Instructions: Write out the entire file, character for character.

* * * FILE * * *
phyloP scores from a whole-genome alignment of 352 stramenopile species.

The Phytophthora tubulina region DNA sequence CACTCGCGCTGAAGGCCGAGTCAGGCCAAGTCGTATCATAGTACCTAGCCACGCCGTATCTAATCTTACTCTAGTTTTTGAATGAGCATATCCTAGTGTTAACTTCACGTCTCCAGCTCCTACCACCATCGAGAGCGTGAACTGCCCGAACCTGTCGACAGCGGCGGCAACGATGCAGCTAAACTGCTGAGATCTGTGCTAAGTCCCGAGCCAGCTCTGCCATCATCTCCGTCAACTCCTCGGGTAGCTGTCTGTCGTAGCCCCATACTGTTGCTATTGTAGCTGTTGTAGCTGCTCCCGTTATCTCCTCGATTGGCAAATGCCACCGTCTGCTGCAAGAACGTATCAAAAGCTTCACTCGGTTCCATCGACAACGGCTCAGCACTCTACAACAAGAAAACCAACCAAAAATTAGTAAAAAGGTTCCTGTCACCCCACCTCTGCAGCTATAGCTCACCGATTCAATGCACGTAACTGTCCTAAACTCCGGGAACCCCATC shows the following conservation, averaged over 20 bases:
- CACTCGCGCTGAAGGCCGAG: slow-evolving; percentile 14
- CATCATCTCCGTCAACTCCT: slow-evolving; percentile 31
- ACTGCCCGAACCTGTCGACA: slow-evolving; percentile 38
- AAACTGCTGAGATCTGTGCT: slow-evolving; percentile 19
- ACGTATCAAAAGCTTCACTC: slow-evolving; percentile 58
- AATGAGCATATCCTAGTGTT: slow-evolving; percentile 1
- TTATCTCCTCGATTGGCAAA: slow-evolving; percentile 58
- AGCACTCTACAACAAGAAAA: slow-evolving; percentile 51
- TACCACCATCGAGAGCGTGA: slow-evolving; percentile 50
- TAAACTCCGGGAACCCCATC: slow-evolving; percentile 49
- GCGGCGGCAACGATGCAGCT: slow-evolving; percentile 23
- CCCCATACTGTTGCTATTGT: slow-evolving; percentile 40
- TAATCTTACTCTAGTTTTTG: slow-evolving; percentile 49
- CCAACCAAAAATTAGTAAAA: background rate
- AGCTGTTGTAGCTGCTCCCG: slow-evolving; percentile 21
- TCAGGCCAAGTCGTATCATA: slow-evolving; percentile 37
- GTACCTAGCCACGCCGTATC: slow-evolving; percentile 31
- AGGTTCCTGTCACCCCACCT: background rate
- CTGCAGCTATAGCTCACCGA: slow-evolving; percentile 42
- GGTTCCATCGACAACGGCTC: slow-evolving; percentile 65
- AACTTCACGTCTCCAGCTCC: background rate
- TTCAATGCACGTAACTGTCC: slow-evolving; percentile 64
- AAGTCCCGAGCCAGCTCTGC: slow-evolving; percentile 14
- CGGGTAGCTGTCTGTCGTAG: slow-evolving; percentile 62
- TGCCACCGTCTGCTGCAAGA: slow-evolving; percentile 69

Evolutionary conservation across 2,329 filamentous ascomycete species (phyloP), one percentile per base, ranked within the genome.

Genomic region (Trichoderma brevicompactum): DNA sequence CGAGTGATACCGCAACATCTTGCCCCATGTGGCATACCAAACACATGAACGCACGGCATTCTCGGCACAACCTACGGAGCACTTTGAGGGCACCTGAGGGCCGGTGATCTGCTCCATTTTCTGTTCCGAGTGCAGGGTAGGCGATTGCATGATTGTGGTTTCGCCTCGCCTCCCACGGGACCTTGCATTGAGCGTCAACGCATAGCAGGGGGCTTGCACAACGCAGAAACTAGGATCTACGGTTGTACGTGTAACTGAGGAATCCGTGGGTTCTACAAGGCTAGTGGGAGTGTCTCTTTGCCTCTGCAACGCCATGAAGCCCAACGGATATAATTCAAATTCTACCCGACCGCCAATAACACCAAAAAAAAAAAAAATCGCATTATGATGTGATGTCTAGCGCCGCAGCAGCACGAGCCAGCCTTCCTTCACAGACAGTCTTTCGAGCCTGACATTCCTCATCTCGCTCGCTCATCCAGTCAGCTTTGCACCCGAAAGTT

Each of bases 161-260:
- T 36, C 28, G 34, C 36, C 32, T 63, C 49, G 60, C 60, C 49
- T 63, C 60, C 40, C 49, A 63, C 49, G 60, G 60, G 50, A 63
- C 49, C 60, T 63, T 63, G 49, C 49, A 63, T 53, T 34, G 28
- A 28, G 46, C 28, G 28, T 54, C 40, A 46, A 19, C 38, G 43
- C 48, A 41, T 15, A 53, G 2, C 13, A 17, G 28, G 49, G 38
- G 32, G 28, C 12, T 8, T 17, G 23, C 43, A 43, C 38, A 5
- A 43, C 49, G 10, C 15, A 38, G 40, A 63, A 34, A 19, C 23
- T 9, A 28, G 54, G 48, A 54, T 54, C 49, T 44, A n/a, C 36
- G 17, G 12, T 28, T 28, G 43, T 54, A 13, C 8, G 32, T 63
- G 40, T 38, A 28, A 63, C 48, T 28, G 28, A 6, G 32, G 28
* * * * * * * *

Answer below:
phyloP scores from a whole-genome alignment of 352 stramenopile species.

The Phytophthora tubulina region DNA sequence CACTCGCGCTGAAGGCCGAGTCAGGCCAAGTCGTATCATAGTACCTAGCCACGCCGTATCTAATCTTACTCTAGTTTTTGAATGAGCATATCCTAGTGTTAACTTCACGTCTCCAGCTCCTACCACCATCGAGAGCGTGAACTGCCCGAACCTGTCGACAGCGGCGGCAACGATGCAGCTAAACTGCTGAGATCTGTGCTAAGTCCCGAGCCAGCTCTGCCATCATCTCCGTCAACTCCTCGGGTAGCTGTCTGTCGTAGCCCCATACTGTTGCTATTGTAGCTGTTGTAGCTGCTCCCGTTATCTCCTCGATTGGCAAATGCCACCGTCTGCTGCAAGAACGTATCAAAAGCTTCACTCGGTTCCATCGACAACGGCTCAGCACTCTACAACAAGAAAACCAACCAAAAATTAGTAAAAAGGTTCCTGTCACCCCACCTCTGCAGCTATAGCTCACCGATTCAATGCACGTAACTGTCCTAAACTCCGGGAACCCCATC shows the following conservation, averaged over 20 bases:
- CACTCGCGCTGAAGGCCGAG: slow-evolving; percentile 14
- CATCATCTCCGTCAACTCCT: slow-evolving; percentile 31
- ACTGCCCGAACCTGTCGACA: slow-evolving; percentile 38
- AAACTGCTGAGATCTGTGCT: slow-evolving; percentile 19
- ACGTATCAAAAGCTTCACTC: slow-evolving; percentile 58
- AATGAGCATATCCTAGTGTT: slow-evolving; percentile 1
- TTATCTCCTCGATTGGCAAA: slow-evolving; percentile 58
- AGCACTCTACAACAAGAAAA: slow-evolving; percentile 51
- TACCACCATCGAGAGCGTGA: slow-evolving; percentile 50
- TAAACTCCGGGAACCCCATC: slow-evolving; percentile 49
- GCGGCGGCAACGATGCAGCT: slow-evolving; percentile 23
- CCCCATACTGTTGCTATTGT: slow-evolving; percentile 40
- TAATCTTACTCTAGTTTTTG: slow-evolving; percentile 49
- CCAACCAAAAATTAGTAAAA: background rate
- AGCTGTTGTAGCTGCTCCCG: slow-evolving; percentile 21
- TCAGGCCAAGTCGTATCATA: slow-evolving; percentile 37
- GTACCTAGCCACGCCGTATC: slow-evolving; percentile 31
- AGGTTCCTGTCACCCCACCT: background rate
- CTGCAGCTATAGCTCACCGA: slow-evolving; percentile 42
- GGTTCCATCGACAACGGCTC: slow-evolving; percentile 65
- AACTTCACGTCTCCAGCTCC: background rate
- TTCAATGCACGTAACTGTCC: slow-evolving; percentile 64
- AAGTCCCGAGCCAGCTCTGC: slow-evolving; percentile 14
- CGGGTAGCTGTCTGTCGTAG: slow-evolving; percentile 62
- TGCCACCGTCTGCTGCAAGA: slow-evolving; percentile 69

Evolutionary conservation across 2,329 filamentous ascomycete species (phyloP), one percentile per base, ranked within the genome.

Genomic region (Trichoderma brevicompactum): DNA sequence CGAGTGATACCGCAACATCTTGCCCCATGTGGCATACCAAACACATGAACGCACGGCATTCTCGGCACAACCTACGGAGCACTTTGAGGGCACCTGAGGGCCGGTGATCTGCTCCATTTTCTGTTCCGAGTGCAGGGTAGGCGATTGCATGATTGTGGTTTCGCCTCGCCTCCCACGGGACCTTGCATTGAGCGTCAACGCATAGCAGGGGGCTTGCACAACGCAGAAACTAGGATCTACGGTTGTACGTGTAACTGAGGAATCCGTGGGTTCTACAAGGCTAGTGGGAGTGTCTCTTTGCCTCTGCAACGCCATGAAGCCCAACGGATATAATTCAAATTCTACCCGACCGCCAATAACACCAAAAAAAAAAAAAATCGCATTATGATGTGATGTCTAGCGCCGCAGCAGCACGAGCCAGCCTTCCTTCACAGACAGTCTTTCGAGCCTGACATTCCTCATCTCGCTCGCTCATCCAGTCAGCTTTGCACCCGAAAGTT

Each of bases 161-260:
- T 36, C 28, G 34, C 36, C 32, T 63, C 49, G 60, C 60, C 49
- T 63, C 60, C 40, C 49, A 63, C 49, G 60, G 60, G 50, A 63
- C 49, C 60, T 63, T 63, G 49, C 49, A 63, T 53, T 34, G 28
- A 28, G 46, C 28, G 28, T 54, C 40, A 46, A 19, C 38, G 43
- C 48, A 41, T 15, A 53, G 2, C 13, A 17, G 28, G 49, G 38
- G 32, G 28, C 12, T 8, T 17, G 23, C 43, A 43, C 38, A 5
- A 43, C 49, G 10, C 15, A 38, G 40, A 63, A 34, A 19, C 23
- T 9, A 28, G 54, G 48, A 54, T 54, C 49, T 44, A n/a, C 36
- G 17, G 12, T 28, T 28, G 43, T 54, A 13, C 8, G 32, T 63
- G 40, T 38, A 28, A 63, C 48, T 28, G 28, A 6, G 32, G 28